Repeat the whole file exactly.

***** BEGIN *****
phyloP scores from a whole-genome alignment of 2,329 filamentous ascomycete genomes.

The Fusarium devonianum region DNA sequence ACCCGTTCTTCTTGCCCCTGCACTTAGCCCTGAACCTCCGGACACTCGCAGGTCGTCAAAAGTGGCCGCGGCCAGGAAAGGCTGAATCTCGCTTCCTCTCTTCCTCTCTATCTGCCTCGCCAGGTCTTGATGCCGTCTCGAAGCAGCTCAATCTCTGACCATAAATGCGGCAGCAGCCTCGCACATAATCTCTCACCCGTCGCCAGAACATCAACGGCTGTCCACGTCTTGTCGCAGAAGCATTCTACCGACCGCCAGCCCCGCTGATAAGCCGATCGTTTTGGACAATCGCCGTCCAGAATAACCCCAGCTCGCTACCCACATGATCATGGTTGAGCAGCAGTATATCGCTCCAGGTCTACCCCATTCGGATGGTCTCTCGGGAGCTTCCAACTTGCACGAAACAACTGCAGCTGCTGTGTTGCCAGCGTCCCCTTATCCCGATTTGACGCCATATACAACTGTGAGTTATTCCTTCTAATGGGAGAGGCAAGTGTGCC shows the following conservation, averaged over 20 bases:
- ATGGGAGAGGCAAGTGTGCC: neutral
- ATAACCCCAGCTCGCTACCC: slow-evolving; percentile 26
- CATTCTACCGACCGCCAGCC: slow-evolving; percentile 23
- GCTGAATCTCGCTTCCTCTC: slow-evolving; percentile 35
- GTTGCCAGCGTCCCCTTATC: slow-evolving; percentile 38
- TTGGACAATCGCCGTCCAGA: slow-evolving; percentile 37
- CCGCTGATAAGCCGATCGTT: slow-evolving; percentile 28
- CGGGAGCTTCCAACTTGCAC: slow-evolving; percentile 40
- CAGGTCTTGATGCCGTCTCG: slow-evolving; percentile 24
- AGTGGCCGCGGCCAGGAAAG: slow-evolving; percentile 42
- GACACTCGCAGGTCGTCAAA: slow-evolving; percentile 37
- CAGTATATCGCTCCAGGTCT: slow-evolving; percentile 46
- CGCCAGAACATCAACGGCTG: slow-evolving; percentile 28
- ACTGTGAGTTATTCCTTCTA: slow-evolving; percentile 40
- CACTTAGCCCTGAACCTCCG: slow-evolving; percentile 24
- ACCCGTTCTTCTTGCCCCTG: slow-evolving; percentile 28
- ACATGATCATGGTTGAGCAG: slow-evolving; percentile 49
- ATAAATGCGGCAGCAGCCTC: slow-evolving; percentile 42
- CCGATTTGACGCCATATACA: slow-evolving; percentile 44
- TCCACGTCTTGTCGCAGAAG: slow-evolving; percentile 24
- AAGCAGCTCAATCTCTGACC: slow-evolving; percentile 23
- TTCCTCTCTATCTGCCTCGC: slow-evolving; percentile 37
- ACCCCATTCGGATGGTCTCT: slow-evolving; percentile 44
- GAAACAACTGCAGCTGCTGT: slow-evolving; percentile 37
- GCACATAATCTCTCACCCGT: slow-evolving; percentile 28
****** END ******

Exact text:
phyloP scores from a whole-genome alignment of 2,329 filamentous ascomycete genomes.

The Fusarium devonianum region DNA sequence ACCCGTTCTTCTTGCCCCTGCACTTAGCCCTGAACCTCCGGACACTCGCAGGTCGTCAAAAGTGGCCGCGGCCAGGAAAGGCTGAATCTCGCTTCCTCTCTTCCTCTCTATCTGCCTCGCCAGGTCTTGATGCCGTCTCGAAGCAGCTCAATCTCTGACCATAAATGCGGCAGCAGCCTCGCACATAATCTCTCACCCGTCGCCAGAACATCAACGGCTGTCCACGTCTTGTCGCAGAAGCATTCTACCGACCGCCAGCCCCGCTGATAAGCCGATCGTTTTGGACAATCGCCGTCCAGAATAACCCCAGCTCGCTACCCACATGATCATGGTTGAGCAGCAGTATATCGCTCCAGGTCTACCCCATTCGGATGGTCTCTCGGGAGCTTCCAACTTGCACGAAACAACTGCAGCTGCTGTGTTGCCAGCGTCCCCTTATCCCGATTTGACGCCATATACAACTGTGAGTTATTCCTTCTAATGGGAGAGGCAAGTGTGCC shows the following conservation, averaged over 20 bases:
- ATGGGAGAGGCAAGTGTGCC: neutral
- ATAACCCCAGCTCGCTACCC: slow-evolving; percentile 26
- CATTCTACCGACCGCCAGCC: slow-evolving; percentile 23
- GCTGAATCTCGCTTCCTCTC: slow-evolving; percentile 35
- GTTGCCAGCGTCCCCTTATC: slow-evolving; percentile 38
- TTGGACAATCGCCGTCCAGA: slow-evolving; percentile 37
- CCGCTGATAAGCCGATCGTT: slow-evolving; percentile 28
- CGGGAGCTTCCAACTTGCAC: slow-evolving; percentile 40
- CAGGTCTTGATGCCGTCTCG: slow-evolving; percentile 24
- AGTGGCCGCGGCCAGGAAAG: slow-evolving; percentile 42
- GACACTCGCAGGTCGTCAAA: slow-evolving; percentile 37
- CAGTATATCGCTCCAGGTCT: slow-evolving; percentile 46
- CGCCAGAACATCAACGGCTG: slow-evolving; percentile 28
- ACTGTGAGTTATTCCTTCTA: slow-evolving; percentile 40
- CACTTAGCCCTGAACCTCCG: slow-evolving; percentile 24
- ACCCGTTCTTCTTGCCCCTG: slow-evolving; percentile 28
- ACATGATCATGGTTGAGCAG: slow-evolving; percentile 49
- ATAAATGCGGCAGCAGCCTC: slow-evolving; percentile 42
- CCGATTTGACGCCATATACA: slow-evolving; percentile 44
- TCCACGTCTTGTCGCAGAAG: slow-evolving; percentile 24
- AAGCAGCTCAATCTCTGACC: slow-evolving; percentile 23
- TTCCTCTCTATCTGCCTCGC: slow-evolving; percentile 37
- ACCCCATTCGGATGGTCTCT: slow-evolving; percentile 44
- GAAACAACTGCAGCTGCTGT: slow-evolving; percentile 37
- GCACATAATCTCTCACCCGT: slow-evolving; percentile 28